Id. at 14-15. That was the final word from Judge Neville, who had presided over St. Pierre's case from the very beginning.


This had the effect of returning the case to the Illinois Supreme Court, which had retained jurisdiction pending the hearing it had ordered before the circuit court. On May 2, 1995, St. Pierre sent a handwritten letter to the Supreme Court (which was stamped "received" on May 4) in which, in the final paragraph, he "revivifie[d]" his requests to waive his further appeals. The very next day, May 3, he sent a second handwritten letter to the Illinois Supreme Court, in which he "ask[ed] this Honorable Court to disregard Appellant's requests to waive appeals, and apologize[d] for his ambivalence concerning these requests to waive appeals." The May 3 letter was stamped "filed" on May 11. The record then shows an Order of the Illinois Supreme Court with a file stamp of May 10 (one day before the court acknowledged its receipt of the May 3 letter) in which the court addressed both St. Pierre's pro se motion to waive further appeals and a motion filed by his lawyers to withdraw all motions to waive appeals. The court denied the motion to withdraw the waivers and it granted the motion to waive appeals, including the post-conviction proceedings, and set an execution date of September 20, 1995 (which obviously was later stayed). But the court later ruled on St. Pierre's May 3 request, through a letter dated May 24, 1995, that stated "THE COURT HAS TODAY ENTERED THE FOLLOWING ORDER," and announced that St. Pierre's pro se motion to withdraw his motion to waive further appeals was denied.


C. District Court Habeas Corpus Proceedings


St. Pierre, at least temporarily, continued to attempt to pursue his post- conviction challenges, through a petition his lawyers filed under 28 U.S.C. sec. 2254 in the federal district court on November 28, 1995. Once again, he flipped and flopped. On January 17, 1996, he filed a pro se motion to dismiss the petition for habeas corpus and to waive further federal review; on January 19, 1996, he asked, through his attorney, to withdraw the pro se motion to dismiss his petition (which the court allowed on July 26, 1996); on November 13, 1996, he filed another motion to waive appeals, and on December 17, 1996, the district court denied that motion; on September 29, 1997, he served up yet another motion to waive appeals, and on April 29, 1998, the district court denied that one without prejudice. The district court then issued its memorandum and order disposing of the habeas corpus petition on the merits on August 28, 1998, from which St. Pierre has taken his appeal.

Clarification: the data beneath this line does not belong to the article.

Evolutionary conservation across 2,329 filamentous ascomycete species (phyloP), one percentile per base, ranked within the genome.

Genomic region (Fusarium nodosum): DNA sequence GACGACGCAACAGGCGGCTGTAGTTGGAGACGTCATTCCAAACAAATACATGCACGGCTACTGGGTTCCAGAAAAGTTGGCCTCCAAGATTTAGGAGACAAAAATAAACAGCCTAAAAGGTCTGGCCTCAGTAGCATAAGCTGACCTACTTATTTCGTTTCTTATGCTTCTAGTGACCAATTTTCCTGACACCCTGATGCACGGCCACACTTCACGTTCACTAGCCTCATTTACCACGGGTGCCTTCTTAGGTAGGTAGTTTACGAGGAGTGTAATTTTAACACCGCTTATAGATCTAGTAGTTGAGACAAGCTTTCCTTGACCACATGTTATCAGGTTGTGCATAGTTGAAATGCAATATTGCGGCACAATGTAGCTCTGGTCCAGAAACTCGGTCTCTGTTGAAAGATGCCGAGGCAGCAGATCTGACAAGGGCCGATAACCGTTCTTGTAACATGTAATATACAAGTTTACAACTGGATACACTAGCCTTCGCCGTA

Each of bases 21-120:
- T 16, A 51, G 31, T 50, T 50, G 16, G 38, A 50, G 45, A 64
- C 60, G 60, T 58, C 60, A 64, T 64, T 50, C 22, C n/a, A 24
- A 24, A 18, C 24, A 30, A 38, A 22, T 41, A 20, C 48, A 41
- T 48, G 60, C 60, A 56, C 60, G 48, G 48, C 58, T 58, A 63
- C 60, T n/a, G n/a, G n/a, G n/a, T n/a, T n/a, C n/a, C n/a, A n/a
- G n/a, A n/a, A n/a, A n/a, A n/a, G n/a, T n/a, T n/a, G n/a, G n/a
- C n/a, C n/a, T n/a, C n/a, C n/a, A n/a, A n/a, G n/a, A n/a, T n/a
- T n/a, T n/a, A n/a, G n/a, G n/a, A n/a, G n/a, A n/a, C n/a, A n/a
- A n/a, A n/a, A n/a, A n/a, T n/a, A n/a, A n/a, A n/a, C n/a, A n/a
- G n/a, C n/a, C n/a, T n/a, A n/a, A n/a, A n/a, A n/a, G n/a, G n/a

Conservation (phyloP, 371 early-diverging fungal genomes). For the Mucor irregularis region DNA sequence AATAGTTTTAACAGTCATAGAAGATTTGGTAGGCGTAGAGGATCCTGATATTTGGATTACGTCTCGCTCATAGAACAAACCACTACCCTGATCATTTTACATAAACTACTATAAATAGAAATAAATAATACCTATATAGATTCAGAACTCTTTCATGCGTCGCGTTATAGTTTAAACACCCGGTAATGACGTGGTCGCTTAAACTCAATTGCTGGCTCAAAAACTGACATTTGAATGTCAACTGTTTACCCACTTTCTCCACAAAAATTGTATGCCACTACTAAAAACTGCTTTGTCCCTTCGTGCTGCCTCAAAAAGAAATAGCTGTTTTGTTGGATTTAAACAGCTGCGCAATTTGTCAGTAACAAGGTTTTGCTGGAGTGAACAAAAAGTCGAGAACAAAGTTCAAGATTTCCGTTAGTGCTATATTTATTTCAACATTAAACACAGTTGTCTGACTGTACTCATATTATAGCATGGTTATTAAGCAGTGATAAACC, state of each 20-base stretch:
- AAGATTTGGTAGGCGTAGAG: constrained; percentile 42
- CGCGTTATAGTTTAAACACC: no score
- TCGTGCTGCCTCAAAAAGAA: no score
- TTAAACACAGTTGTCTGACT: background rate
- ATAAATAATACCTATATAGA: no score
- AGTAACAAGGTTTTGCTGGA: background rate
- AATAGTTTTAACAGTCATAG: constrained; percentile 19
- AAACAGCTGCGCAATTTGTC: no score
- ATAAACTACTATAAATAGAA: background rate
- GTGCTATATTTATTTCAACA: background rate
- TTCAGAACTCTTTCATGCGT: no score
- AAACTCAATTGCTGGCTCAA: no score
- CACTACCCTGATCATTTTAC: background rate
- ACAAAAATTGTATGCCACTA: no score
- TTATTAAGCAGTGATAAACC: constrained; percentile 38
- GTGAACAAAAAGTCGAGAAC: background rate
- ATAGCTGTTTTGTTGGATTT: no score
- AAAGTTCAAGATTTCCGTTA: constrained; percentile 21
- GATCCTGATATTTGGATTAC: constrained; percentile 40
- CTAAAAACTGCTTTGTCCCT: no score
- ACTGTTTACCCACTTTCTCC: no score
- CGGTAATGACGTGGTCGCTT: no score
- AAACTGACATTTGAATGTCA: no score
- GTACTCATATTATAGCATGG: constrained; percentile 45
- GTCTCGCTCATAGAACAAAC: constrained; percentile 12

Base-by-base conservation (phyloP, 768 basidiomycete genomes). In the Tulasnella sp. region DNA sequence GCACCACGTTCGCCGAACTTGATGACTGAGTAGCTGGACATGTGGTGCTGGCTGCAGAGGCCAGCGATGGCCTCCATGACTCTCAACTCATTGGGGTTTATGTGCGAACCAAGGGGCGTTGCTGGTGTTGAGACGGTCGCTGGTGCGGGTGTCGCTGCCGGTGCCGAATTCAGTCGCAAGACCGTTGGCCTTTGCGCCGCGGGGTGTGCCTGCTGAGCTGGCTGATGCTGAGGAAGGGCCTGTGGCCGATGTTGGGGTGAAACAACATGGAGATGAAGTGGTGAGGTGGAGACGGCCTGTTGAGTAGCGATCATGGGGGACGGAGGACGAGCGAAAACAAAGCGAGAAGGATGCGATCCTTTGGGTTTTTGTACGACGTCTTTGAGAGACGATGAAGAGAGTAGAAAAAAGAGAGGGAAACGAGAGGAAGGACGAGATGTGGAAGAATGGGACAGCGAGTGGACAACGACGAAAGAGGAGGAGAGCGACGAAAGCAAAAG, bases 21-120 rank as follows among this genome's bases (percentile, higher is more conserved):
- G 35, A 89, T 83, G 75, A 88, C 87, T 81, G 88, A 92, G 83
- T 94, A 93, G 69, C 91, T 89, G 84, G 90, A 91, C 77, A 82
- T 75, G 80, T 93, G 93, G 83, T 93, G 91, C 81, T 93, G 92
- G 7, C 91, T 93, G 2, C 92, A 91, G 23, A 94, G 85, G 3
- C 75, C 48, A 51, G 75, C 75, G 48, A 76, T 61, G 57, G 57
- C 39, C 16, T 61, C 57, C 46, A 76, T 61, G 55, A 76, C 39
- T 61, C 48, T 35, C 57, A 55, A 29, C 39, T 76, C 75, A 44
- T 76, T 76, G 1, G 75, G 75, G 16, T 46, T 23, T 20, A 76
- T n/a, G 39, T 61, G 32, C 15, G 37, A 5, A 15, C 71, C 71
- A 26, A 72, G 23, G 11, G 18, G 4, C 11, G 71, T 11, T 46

In that order, the district court found that St. Pierre had exhausted his state remedies, but that he had procedurally defaulted five out of the seven claims he was attempting to raise. The defaulted claims included Claim I, in which he claimed that he was denied constitutional rights because he was not fit to waive his right to a jury trial and plead guilty; Claim II, that he was denied constitutional rights because the trial court failed to inform him of all the elements of the offense and his possible insanity defense before accepting his plea; Claim III, his similar claim regarding the elements of the offense and the insanity defense, as it related to counsel's failure to inform him; Claim IV, that he was deprived of effective assistance of counsel during the guilty plea proceedings, and Claim VI, that he was denied effective assistance of counsel during the sentencing proceedings. The court rejected the argument that this default was excused because of St. Pierre's incapacity to waive his appeal rights, indicating that it was deferring to the state trial court's finding of competence. That left two claims that could be assessed on the merits: Claim V, which charged that the state court had affirmatively misled him about the unanimity requirement in capital sentencing in Illinois, and Claim VII, which asserted that the Illinois death penalty statute was applied in an arbitrary, capricious, and unconstitutional manner. The court found that Claim V had to be rejected on the strength of Enoch v. Gramley, 70 F.3d 1490 (7th Cir. 1995), in which this court found that an instruction that a jury would have to return a unanimous verdict in order to impose the death sentence was not constitutionally erroneous. Because this court has upheld the Illinois capital sentencing statute against similar attacks on a number of occasions, including in Williams v. Chrans, 945 F.2d 926 (7th Cir. 1991), and Silagy v. Peters, 905 F.2d 986 (7th Cir. 1990), the district court also rejected St. Pierre's seventh claim.